In a presentation that inspired, at times, teary eyes and laughter, School District 48 revealed some additions to its education plan.
While the core values of SD48's education plan will remain the same and use the medicine wheel, educators applied what they learned from a neuroscience workshop. Essentially, the presentation said, meaningful learning requires involving emotion and motivation. New focuses also include inclusion as a right, teaching to diversity and personalization.
The development of a platform for digital portfolios has been added. At www.sd48achievement.org, students can mark their accomplishments and meaningful experiences with multimedia elements such as videos, art and photos.
Susan Leslie, the Aboriginal Education director, pointed out the portfolios could be used to apply for postsecondary and jobs.
A Whistler Secondary Student who was previously homeschooled said at the presentation to the school board that they were able to create songs, film and poetry to help fellow students showcase learning outside the box. Using a metaphor, they described how if students were all the same, as pieces of a puzzle, they would never work together. Different edges — backgrounds, cultures, experiences, knowledge — are necessary to create the whole.
The My Action Plan (MAP) focuses on learning, wellness and personal responsibility. In students' Capstone in Grade 12, they can also learn to create their own websites or continue to use the template.
Since the 2012 education plan went into play, suspension rates in the district have been dropping. The school district is also working on including student families in the schools more, to make them feel more welcome.
Quest student, Jesse Genereux, who did research for the district on Indigenous issues to consider in its plan, said he wanted to be clear why beyond these changes, there are reasons to continue to evolve the education plan.
"My people, my ancestors who stole these lands, had hope to kill the Indian in the child. Luckily, they failed and we are here today to right that wrong," he said. "Every day, children have woken up in our district and faced institutions which do not respect their and their peoples' way of being. The time is up on a school system which believes one size fits all. Inclusion as a right is an enduring understanding which reflects a commitment to recognizing every child and every people's right to self-determination. When we say that every child has the right to be included, though, we have to be clear about what it is they are to be included in. We ought not to be fooled by the language of inclusivity and fall back into a relationship of assimilation, hence the inclusion part two: teaching to genuine diversity."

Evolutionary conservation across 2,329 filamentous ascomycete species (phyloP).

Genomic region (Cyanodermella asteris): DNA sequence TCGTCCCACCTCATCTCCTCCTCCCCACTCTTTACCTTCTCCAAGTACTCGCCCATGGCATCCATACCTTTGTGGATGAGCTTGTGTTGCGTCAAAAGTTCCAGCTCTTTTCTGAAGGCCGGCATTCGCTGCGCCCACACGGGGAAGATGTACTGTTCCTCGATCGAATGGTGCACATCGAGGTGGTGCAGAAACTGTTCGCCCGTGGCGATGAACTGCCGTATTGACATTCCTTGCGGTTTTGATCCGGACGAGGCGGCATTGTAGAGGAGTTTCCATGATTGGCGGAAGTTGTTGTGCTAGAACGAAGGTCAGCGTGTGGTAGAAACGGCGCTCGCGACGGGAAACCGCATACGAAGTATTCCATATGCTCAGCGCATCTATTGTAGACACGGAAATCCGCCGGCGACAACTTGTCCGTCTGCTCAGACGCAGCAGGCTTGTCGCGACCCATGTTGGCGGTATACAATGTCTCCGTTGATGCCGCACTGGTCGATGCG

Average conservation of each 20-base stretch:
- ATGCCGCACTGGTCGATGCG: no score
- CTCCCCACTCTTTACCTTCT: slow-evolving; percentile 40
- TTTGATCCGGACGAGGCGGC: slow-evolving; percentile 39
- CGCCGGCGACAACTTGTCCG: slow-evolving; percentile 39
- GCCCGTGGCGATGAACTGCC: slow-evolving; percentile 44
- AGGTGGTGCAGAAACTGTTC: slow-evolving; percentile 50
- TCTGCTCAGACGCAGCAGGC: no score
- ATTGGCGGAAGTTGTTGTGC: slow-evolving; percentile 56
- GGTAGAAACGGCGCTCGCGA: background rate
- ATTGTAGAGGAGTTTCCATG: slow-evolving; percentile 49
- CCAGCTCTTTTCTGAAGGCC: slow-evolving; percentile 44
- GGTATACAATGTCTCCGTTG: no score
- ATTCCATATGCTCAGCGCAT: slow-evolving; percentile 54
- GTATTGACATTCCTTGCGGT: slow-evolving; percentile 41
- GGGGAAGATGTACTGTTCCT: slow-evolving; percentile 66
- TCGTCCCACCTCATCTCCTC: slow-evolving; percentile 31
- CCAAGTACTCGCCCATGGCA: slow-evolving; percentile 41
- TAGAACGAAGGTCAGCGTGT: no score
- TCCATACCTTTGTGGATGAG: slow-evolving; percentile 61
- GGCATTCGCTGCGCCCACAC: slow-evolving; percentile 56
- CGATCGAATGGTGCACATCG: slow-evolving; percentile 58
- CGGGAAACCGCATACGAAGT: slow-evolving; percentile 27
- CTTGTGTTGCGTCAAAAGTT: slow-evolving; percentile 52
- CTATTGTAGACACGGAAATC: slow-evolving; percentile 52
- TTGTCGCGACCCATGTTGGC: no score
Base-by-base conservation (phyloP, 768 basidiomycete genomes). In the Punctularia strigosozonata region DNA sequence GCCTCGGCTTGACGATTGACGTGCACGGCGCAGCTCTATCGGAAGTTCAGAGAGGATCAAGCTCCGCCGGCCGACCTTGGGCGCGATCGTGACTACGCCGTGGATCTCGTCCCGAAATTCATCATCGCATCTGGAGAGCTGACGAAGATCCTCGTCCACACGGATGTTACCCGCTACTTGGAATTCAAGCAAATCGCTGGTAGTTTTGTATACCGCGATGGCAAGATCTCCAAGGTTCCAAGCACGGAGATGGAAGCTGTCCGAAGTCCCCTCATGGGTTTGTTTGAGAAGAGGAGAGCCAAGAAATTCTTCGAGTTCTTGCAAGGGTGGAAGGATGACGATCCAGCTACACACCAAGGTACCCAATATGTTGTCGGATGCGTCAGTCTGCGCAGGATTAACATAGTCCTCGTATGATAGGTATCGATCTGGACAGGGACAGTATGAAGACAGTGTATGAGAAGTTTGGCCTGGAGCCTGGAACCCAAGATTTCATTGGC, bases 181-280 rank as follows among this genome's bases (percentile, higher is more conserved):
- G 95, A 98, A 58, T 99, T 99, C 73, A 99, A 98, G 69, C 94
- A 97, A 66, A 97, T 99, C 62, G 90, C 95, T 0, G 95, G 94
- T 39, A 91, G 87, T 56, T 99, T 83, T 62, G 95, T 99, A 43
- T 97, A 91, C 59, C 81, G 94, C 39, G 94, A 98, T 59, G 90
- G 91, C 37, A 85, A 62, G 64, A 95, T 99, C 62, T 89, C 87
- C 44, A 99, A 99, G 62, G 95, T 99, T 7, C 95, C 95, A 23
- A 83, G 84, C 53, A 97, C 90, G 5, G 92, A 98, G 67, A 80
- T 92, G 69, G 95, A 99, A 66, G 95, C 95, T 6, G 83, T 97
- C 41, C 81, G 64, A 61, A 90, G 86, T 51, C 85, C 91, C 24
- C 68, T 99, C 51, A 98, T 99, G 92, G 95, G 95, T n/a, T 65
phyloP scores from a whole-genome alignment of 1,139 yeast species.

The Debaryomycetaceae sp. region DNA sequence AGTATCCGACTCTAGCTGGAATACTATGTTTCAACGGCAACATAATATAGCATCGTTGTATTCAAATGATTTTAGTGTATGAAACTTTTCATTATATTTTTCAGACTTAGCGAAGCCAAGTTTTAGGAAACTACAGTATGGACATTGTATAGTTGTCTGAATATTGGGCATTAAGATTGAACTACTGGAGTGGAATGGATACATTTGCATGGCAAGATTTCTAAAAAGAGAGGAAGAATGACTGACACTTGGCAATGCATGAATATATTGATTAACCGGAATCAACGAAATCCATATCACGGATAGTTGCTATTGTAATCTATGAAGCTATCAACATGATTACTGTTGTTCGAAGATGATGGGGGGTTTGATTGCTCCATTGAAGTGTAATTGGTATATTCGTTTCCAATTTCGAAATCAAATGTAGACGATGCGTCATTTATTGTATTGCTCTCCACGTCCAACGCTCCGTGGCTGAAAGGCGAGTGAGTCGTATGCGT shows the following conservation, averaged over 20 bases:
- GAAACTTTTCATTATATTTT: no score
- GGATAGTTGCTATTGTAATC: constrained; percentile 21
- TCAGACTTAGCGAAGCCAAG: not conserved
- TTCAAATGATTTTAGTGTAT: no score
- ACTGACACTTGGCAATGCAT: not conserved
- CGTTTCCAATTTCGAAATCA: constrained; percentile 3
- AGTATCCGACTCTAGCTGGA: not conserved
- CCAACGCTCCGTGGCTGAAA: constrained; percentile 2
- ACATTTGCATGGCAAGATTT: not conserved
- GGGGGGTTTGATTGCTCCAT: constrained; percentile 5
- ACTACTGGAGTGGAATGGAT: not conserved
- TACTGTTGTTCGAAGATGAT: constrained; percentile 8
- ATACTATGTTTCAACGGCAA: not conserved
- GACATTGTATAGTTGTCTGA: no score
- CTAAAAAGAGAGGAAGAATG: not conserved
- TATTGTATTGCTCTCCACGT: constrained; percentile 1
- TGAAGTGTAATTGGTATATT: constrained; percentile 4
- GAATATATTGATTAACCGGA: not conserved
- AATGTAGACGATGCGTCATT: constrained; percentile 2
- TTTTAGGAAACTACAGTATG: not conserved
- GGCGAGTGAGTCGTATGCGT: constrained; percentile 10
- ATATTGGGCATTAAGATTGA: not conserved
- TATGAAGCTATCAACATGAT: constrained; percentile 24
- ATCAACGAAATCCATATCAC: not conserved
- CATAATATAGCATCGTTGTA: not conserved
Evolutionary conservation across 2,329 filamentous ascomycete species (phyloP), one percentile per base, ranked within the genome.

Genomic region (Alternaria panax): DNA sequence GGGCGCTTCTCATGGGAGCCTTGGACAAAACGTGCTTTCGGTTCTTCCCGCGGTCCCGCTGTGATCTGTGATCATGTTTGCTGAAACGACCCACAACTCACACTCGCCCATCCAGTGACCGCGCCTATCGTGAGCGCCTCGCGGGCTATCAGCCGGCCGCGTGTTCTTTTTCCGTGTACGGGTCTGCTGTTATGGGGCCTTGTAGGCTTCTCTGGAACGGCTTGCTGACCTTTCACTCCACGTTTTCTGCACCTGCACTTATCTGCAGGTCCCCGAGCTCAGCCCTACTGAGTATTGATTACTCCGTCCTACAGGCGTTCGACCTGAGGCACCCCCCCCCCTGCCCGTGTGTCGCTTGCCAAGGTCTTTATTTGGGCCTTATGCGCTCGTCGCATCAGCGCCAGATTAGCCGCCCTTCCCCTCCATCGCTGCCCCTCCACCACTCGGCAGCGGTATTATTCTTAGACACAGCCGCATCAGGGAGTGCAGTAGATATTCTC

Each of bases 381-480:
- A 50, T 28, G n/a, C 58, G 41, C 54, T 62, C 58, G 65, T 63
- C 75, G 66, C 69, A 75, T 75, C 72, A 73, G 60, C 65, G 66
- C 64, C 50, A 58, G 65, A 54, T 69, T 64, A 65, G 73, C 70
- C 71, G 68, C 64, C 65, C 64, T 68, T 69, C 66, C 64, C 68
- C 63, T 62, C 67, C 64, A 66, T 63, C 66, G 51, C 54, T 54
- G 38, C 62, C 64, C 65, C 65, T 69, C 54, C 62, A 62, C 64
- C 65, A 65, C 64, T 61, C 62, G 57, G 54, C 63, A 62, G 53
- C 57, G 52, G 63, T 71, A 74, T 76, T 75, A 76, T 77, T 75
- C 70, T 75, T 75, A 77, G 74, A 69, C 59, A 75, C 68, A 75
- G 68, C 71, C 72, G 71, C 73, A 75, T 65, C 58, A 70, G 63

After the presentations, a parent from a PAC in the district said for students to succeed, schools and teachers need proper resources and equipment. She also questioned the use of the term "spiritual" in an education plan for secular public schools.
Superintendent Lisa McCullough said spiritual is used to describe the medicine wheel, but students are not required to demonstrate spirituality.
Full disclosure: Jesse Genereux is editor Jennifer Thuncher's son, though she had no role in directing the content of nor writing of this story.